There are two types of bidding processes the FCC is considering. Ms. Hanson commented that the FCC is leaning towards using a “Descending Clock,” multiple-round auction method. Bidders can see prices for each bid option offered by the FCC during the auction, prices will decline round by round (as the FCC lowers the offers), and bidders (the TV stations) can exit the auction (permanently) when the prices are too low. 

While the FCC works through the various options, it is a difficult business because the FCC will want to purchase spectrum in urban areas used by very healthy TV stations. The FCC, it seems, would rather have that healthy station voluntarily sell its spectrum rather than be forced to move to a new channel (repacking). However, TV stations that are financially healthy may be in a position to ask for more than even a mobile provider will offer. The FCC’s goal is to raise $15b-$25b for public safety and for the Treasury and not to conduct a mere “swap” of spectrum between TV stations and mobile providers. Thus, the FCC has to spend much less for the spectrum it buys from TV stations than it will sell the spectrum to mobile carriers.TV stations are working with economists and auction experts to make well-informed, and valuable decisions about what actions to take. This auction brings together for TV stations a combination of mobile auction experts and TV station valuation economists and attorneys. The use of such cross-expertise is also a first for TV stations and cannot be undervalued. Economists and attorneys participating in the Dec. 19, 2012 Crossfire Media webinar included: John Hane, Pillsbury Law; Brian Madden, Lerman Senter; Marty Stern, Moderator, K&L Gates; Prof. Thomas Hazlett, George Mason Law School; Coleman Bazelon, Brattle Group; Mark Fratrik, BIA / Kelsey; Armand Musey, Summit Ridge Group, LLC Moderator; Dr. Preston Marshall, Information Sciences Institute, USC; Dan Kirkpatrick, Partner, Fletcher, Heald & Hildreth; Trey Hanbury, Partner, Hogan Lovells; and, Barlow Keener, Principal, Keener Law Group.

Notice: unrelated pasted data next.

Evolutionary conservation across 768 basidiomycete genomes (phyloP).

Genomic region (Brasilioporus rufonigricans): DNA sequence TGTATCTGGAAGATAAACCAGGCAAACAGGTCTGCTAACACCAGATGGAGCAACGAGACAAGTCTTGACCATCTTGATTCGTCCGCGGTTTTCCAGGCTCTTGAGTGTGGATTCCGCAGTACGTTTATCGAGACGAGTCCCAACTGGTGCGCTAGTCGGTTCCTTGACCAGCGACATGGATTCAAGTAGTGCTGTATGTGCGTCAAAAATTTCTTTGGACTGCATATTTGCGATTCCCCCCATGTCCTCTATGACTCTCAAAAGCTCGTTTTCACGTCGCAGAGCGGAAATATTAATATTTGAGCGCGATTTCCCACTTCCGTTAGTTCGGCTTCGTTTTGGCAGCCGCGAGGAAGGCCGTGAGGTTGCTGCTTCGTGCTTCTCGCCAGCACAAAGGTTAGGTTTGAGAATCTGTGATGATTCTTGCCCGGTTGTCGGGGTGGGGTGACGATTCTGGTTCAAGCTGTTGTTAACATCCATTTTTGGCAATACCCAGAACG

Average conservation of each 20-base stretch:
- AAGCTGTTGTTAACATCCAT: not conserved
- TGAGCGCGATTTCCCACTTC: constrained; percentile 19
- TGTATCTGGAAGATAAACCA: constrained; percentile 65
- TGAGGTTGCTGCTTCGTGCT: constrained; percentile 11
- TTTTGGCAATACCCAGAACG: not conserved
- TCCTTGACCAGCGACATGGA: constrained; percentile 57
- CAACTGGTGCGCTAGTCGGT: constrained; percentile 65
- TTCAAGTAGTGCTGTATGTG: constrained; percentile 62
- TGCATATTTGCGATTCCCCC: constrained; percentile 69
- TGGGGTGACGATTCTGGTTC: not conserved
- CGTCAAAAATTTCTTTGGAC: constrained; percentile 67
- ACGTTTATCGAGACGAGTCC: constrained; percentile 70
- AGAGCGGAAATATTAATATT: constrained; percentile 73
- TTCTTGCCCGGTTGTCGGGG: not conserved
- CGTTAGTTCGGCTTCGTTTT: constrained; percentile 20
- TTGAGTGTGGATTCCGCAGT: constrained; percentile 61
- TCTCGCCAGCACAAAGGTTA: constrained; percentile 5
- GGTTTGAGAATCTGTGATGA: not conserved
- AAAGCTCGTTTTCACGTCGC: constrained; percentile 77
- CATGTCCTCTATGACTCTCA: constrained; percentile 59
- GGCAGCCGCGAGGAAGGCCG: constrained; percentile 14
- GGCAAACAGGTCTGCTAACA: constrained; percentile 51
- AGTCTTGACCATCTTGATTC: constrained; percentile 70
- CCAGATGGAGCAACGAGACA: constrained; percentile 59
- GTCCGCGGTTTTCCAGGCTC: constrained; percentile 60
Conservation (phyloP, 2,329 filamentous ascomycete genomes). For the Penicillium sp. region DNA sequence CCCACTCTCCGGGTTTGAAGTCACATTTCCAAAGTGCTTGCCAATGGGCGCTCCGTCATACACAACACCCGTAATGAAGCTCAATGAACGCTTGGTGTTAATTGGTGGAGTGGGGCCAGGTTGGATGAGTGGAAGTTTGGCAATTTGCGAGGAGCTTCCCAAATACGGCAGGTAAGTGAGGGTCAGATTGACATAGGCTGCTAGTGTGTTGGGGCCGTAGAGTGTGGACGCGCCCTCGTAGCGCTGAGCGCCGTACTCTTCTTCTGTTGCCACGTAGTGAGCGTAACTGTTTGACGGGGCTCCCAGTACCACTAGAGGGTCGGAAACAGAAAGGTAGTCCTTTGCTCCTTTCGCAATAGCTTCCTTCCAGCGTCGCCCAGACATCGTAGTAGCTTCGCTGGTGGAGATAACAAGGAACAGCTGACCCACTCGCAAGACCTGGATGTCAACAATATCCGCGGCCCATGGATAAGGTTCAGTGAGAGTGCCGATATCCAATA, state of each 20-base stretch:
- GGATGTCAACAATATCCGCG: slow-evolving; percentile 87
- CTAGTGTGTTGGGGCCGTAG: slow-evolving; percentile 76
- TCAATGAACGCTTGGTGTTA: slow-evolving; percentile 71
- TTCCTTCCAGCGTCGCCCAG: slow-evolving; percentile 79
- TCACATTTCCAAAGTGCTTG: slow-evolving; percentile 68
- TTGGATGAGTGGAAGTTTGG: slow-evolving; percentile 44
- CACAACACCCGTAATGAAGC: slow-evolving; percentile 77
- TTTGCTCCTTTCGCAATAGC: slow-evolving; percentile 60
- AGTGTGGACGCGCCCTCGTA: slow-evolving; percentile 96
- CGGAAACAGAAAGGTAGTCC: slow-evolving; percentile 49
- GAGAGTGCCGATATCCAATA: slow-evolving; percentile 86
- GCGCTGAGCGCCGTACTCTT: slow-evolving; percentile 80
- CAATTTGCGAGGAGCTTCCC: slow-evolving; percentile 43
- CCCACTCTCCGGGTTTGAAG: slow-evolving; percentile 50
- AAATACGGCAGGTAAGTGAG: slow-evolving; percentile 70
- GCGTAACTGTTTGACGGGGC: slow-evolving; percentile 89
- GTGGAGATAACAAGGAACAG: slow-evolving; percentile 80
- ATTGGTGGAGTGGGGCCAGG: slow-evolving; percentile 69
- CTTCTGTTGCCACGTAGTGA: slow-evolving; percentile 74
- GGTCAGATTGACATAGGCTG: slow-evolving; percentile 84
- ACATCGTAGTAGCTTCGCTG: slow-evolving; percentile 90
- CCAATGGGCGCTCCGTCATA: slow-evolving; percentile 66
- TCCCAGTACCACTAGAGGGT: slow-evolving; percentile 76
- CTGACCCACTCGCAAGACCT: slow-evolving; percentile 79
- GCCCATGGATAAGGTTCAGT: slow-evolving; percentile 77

Edited by Brooke Neuman